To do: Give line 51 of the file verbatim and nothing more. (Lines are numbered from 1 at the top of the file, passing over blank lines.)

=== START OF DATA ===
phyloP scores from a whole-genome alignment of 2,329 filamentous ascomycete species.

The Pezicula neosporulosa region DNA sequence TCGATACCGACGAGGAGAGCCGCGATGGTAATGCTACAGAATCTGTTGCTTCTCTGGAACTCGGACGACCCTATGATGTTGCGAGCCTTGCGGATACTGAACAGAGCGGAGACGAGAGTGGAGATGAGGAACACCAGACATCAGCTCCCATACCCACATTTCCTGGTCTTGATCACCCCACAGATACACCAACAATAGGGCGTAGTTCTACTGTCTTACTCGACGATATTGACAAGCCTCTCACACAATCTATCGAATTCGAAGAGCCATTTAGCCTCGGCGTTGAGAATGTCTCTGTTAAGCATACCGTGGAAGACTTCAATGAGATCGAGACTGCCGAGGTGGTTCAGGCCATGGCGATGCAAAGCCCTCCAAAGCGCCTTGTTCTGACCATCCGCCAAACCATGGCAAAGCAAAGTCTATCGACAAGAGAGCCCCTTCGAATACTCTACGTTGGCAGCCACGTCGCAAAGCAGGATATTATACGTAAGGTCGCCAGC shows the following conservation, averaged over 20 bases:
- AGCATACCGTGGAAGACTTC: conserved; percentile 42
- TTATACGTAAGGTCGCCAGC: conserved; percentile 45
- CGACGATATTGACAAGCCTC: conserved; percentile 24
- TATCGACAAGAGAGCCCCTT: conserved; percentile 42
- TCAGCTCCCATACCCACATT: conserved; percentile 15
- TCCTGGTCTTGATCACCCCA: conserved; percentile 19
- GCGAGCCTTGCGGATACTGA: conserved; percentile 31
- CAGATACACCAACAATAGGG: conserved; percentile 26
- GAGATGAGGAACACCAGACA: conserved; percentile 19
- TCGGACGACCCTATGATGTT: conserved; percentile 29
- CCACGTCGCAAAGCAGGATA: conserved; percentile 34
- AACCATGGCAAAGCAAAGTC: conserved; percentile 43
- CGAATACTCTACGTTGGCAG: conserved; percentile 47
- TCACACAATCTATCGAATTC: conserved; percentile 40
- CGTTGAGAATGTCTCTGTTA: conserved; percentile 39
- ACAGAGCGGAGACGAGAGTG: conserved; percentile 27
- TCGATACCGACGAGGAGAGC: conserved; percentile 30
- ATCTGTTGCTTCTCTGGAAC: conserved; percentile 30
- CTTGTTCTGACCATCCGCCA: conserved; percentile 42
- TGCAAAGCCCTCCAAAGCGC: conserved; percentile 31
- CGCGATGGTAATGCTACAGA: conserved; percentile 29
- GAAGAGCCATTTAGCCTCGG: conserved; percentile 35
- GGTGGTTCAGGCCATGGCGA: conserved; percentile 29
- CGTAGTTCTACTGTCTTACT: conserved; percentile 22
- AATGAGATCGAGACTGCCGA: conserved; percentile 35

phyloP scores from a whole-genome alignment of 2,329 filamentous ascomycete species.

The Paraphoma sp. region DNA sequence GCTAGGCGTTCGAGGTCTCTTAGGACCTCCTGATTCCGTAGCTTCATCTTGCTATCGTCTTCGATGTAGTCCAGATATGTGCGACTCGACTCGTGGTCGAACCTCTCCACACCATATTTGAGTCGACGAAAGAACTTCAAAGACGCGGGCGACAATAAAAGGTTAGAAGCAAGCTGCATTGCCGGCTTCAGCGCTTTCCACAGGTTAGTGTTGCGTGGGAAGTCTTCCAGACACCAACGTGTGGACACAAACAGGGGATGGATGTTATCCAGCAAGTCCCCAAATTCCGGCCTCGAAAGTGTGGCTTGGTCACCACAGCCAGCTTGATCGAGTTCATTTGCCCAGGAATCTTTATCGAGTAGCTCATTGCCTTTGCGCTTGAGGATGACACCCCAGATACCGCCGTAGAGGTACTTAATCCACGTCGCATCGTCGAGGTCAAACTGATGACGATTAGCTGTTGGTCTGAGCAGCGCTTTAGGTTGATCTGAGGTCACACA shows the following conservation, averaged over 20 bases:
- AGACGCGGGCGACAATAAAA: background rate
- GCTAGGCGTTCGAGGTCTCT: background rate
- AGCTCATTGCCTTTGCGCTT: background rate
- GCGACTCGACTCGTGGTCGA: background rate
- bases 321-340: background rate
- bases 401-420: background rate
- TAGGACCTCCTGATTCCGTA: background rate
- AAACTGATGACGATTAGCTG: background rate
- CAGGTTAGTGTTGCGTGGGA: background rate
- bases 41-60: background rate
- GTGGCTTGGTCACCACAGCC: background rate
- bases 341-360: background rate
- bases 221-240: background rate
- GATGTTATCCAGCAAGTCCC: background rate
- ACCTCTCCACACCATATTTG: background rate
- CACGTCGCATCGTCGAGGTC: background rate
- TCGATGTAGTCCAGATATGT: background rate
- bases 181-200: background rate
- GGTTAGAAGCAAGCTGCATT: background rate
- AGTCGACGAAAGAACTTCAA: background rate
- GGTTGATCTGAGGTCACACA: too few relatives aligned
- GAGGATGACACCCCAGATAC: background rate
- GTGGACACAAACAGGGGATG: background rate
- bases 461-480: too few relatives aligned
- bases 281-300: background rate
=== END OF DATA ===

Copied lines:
- GAGGATGACACCCCAGATAC: background rate